Friend-of-the-blog Stephen Bainbridge might be feeling left out of Donald Trump's team of economic advisors, which is almost half "Steves." However, he might feel lonely there as an academic, as there is only one other professor in the group. Some commentators have expressed concern about the lack of economic expertise -- see, e.g., AEI's Kevin Hassett ("Most campaigns tend to balance academics with business folks."). But more problematically, the group is all men, and they also seem to be white (although advisor Tom Barrack's grandparents were Lebanese immigrants). I bring this up because it demonstrates a pattern consistent with his list of eleven potential Supreme Court nominees, who were all white and mostly men. As I said when those folks were announced , the lack of diversity is a statement by the Trump campaign. Trump's vision for American leadership is literally an old-boy network.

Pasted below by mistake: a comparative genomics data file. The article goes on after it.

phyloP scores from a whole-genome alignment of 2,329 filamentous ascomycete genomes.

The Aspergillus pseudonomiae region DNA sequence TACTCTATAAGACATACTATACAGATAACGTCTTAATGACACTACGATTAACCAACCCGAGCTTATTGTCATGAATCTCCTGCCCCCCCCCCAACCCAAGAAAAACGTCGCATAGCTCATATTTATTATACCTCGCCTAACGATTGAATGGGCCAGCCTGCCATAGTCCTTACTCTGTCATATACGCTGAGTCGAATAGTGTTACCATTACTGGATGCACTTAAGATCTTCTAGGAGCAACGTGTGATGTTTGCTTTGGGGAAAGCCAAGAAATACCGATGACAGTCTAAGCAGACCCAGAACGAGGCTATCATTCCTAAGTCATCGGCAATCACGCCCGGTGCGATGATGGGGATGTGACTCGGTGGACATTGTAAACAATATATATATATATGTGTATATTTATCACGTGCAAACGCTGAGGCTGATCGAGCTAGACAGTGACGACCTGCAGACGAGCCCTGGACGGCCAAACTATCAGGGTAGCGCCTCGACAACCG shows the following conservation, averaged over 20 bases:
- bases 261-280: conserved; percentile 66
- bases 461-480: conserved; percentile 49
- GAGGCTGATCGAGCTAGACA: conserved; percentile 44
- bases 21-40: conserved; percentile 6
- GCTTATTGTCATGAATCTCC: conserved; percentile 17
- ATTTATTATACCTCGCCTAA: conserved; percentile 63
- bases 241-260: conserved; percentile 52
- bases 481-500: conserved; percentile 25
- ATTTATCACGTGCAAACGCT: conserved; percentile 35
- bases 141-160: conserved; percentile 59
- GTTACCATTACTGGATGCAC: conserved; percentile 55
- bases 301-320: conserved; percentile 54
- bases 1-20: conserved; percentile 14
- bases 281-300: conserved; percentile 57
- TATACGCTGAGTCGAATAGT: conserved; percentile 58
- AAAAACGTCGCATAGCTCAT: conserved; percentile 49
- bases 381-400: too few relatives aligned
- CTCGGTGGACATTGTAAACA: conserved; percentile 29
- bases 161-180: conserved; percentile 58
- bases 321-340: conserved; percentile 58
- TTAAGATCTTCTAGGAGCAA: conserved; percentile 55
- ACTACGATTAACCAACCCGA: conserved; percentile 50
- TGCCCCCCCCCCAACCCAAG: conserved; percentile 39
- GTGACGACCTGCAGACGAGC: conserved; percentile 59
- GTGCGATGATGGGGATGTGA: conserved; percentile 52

Trump's economic team also seems to be strangely at odds with his policy proposals. He attacks Clinton for her connections to billionaire Wall Streeters, but his team has several of them. To the extent his advisors have taken policy positions on trade, they mostly seem to be in favor of free trade. Just a few months ago, Club for Growth founder Stephen Moore wrote this editorial in favor of free trade -- one of the Club's core philosophies. These appointments present an extremely muddle message. One of Trump's key issues is that America needs to be more protectionist in its manufacturing and labor markets. However, Peter Navarro of UC Irvine -- the one academic in the group -- has advocated against free trade, particularly with respect to China. You can check out a trailer for Death by China, a documentary he produced, here.
UPDATE: Greg Mankiw, Abby McCloskey, and Justin Wolfers have some juicy quotes here.